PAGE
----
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Saturday, 29 September 2018 05:53

Facebook flaws put information of 50m users, including Zuckerberg, at risk Featured

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Facebook flaws put information of 50m users, including Zuckerberg, at risk Pixabay

Two vulnerabilities in Facebook's "view as" feature — a feature that lets people see what their own profile looks like to someone else — were exploited by attackers who gained access to the personal information of about 50 million users, among them those of chief executive Mark Zuckerberg and chief operating officer Sheryl Sandberg, the company said on Friday.

It said it had fixed the flaw and informed the relevant law enforcement officials about it, according to a statement from Guy Rosen, vice-president of Product Management.

The news came the same day that a white hat from Taiwan said he would delete Zuckerberg's account on Sunday. According to the Daily Mirror, Chang Chi-yuan said he would delete the account while others watched.

Rosen said the flaw had been found on 25 September. "[It] allowed them [the attackers] to steal Facebook access tokens which they could then use to take over people’s accounts. Access tokens are the equivalent of digital keys that keep people logged in to Facebook so they don’t need to re-enter their password every time they use the app," he said.

He said the access tokens of 50 million accounts had been reset. "We’re also taking the precautionary step of resetting access tokens for another 40 million accounts that have been subject to a 'View As' look-up in the last year.

"As a result, around 90 million people will now have to log back in to Facebook, or any of their apps that use Facebook Login. After they have logged back in, people will get a notification at the top of their News Feed explaining what happened."

Rosen said the flaw had been caused by a change made to the video uploading feature in July 2017.

"The attackers not only needed to find this vulnerability and use it to get an access token, they then had to pivot from that account to others to steal more tokens," he said.

Commenting on the incident, Matt Chiodi, vice-president of Cloud Security at RedLock, said the vulnerabilities underscored the level of persistence on the part of attackers.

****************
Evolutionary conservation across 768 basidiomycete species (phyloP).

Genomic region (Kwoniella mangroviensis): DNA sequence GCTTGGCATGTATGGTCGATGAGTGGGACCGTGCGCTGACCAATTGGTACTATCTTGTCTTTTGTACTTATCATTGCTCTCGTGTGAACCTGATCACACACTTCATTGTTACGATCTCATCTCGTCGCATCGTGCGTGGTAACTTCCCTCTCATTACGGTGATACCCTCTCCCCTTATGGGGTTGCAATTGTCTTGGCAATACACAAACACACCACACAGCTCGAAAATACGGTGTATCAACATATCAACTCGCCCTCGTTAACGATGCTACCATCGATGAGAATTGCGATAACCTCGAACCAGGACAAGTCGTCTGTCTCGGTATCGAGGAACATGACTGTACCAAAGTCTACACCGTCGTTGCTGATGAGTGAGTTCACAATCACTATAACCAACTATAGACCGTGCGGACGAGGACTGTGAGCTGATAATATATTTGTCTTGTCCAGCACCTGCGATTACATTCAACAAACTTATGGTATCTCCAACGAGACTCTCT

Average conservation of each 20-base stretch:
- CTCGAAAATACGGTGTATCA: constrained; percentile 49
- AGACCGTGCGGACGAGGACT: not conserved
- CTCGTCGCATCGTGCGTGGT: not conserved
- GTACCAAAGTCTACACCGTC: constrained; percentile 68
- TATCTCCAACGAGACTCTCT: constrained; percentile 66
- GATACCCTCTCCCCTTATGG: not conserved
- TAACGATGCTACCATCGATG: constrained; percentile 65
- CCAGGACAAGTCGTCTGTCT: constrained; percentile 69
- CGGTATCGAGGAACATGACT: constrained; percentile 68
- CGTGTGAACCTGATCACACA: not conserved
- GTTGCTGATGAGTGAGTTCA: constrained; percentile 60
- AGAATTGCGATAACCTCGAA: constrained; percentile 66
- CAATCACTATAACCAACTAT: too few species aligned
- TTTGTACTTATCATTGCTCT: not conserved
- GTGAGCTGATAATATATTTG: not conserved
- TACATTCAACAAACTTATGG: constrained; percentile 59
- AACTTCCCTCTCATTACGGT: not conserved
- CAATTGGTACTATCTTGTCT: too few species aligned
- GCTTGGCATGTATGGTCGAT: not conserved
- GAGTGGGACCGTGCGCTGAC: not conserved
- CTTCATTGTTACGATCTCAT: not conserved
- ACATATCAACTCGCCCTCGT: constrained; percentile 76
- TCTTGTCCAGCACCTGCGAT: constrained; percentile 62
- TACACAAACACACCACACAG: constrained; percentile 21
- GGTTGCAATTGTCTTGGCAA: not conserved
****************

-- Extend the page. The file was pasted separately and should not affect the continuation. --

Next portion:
"If there’s a high enough value target, they will get in sooner or later," he said. "Remember that Facebook today employs over 10,000 cyber security professionals.

"No system or application is 100% secure. What's most intriguing is that despite a formal bug bounty program, the vulnerability has been present in Facebook code since July of 2017. It’s hard to believe that a vulnerability of this size would persist this long undetected.”

Rahul Kashyap, chief executive of security outfit Awake Security, said the immediate challenge was for Facebook to identify the accounts that had been touched and those which had been compromised.

"The 50 million number could change as we often have seen with past breaches. But it is quite likely a subset of those were specifically taken over," he said.

“What will be revealing is whether there is a pattern to whose accounts were being targeted, and whether that pattern will help reveal the identity of the attackers.

"Facebook knows what it knows now, but there’s always the possibility that attackers were able to get to more information. The large numbers in this breach could just be a decoy if threat actors were targeting specific individuals.

"This part of Facebook’s statement says it all: 'Since we’ve only just started our investigation, we have yet to determine whether these accounts were misused or any information accessed. We also don’t know who’s behind these attacks or where they’re based. We’re working hard to better understand these details – and we will update this post when we have more information, or if the facts change'."


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Sam Varghese

Sam Varghese has been writing for iTWire since 2006, a year after the site came into existence. For nearly a decade thereafter, he wrote mostly about free and open source software, based on his own use of this genre of software. Since May 2016, he has been writing across many areas of technology. He has been a journalist for nearly 40 years in India (Indian Express and Deccan Herald), the UAE (Khaleej Times) and Australia (Daily Commercial News (now defunct) and The Age). His personal blog is titled Irregular Expression.

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